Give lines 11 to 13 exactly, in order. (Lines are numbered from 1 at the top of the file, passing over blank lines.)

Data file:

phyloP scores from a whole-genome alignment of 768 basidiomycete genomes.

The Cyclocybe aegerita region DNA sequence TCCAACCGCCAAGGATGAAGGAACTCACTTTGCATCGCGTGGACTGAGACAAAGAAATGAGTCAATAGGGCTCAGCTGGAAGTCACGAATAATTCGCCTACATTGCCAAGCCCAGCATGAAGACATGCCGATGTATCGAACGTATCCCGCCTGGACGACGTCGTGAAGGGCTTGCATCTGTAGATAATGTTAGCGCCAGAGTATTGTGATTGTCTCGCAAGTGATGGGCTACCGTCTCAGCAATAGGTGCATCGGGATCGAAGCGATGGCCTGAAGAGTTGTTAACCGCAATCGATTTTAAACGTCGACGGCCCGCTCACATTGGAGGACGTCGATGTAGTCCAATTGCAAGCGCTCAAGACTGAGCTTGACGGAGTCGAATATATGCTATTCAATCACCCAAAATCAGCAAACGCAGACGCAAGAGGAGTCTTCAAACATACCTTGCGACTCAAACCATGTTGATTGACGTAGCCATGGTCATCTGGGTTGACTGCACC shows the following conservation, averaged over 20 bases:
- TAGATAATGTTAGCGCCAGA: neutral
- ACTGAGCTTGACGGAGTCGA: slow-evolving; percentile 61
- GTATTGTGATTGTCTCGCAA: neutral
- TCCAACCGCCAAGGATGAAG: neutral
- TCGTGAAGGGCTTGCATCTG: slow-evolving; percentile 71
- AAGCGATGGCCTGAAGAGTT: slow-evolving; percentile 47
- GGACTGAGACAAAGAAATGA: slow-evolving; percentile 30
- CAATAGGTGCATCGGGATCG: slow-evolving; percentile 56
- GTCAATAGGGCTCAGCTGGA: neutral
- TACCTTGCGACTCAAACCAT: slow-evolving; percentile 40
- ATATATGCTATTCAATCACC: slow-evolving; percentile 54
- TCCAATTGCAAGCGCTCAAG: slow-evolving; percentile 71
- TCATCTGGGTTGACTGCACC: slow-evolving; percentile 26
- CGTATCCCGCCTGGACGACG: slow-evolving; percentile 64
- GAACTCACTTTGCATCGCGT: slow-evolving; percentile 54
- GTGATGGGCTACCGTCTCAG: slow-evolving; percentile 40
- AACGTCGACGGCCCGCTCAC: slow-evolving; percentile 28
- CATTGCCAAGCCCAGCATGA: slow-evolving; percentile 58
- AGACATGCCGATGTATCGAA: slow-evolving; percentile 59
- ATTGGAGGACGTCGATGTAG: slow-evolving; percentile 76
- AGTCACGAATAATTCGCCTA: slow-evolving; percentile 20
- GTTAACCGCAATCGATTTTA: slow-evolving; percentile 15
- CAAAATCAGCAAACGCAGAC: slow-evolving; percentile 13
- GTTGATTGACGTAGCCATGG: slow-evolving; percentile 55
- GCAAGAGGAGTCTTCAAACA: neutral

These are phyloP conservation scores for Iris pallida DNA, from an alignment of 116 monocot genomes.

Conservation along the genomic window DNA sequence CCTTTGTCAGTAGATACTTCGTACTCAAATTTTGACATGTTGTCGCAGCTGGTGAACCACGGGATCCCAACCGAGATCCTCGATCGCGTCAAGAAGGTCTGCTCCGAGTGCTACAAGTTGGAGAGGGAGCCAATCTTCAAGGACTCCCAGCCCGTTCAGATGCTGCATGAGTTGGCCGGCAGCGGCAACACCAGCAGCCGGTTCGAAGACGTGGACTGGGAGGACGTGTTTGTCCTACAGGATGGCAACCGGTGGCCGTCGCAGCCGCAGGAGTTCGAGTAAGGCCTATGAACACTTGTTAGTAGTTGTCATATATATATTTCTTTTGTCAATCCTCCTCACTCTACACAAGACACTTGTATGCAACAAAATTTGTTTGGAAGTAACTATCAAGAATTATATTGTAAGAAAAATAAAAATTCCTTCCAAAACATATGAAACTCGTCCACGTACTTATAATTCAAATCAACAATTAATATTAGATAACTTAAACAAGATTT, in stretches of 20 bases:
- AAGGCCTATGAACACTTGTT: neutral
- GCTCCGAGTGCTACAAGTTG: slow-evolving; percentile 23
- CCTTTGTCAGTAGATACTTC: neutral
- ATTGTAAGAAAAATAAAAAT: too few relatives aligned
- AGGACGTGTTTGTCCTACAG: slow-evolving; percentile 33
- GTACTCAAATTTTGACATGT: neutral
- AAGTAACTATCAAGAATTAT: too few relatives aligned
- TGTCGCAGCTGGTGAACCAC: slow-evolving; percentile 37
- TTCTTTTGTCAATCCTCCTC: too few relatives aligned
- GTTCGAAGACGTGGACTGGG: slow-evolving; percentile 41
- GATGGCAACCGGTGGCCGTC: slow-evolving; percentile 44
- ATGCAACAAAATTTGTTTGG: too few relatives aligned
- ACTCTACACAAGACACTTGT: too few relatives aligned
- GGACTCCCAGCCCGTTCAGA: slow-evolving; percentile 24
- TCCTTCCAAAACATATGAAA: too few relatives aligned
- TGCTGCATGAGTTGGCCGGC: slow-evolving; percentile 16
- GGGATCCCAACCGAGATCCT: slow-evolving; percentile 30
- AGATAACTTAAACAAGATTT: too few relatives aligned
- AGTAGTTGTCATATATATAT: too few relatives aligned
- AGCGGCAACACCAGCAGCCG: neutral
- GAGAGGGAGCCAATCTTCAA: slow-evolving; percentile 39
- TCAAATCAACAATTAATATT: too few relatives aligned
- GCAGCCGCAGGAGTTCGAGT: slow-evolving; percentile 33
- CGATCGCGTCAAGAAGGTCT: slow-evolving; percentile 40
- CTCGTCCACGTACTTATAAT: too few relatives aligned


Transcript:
- GTCAATAGGGCTCAGCTGGA: neutral
- TACCTTGCGACTCAAACCAT: slow-evolving; percentile 40
- ATATATGCTATTCAATCACC: slow-evolving; percentile 54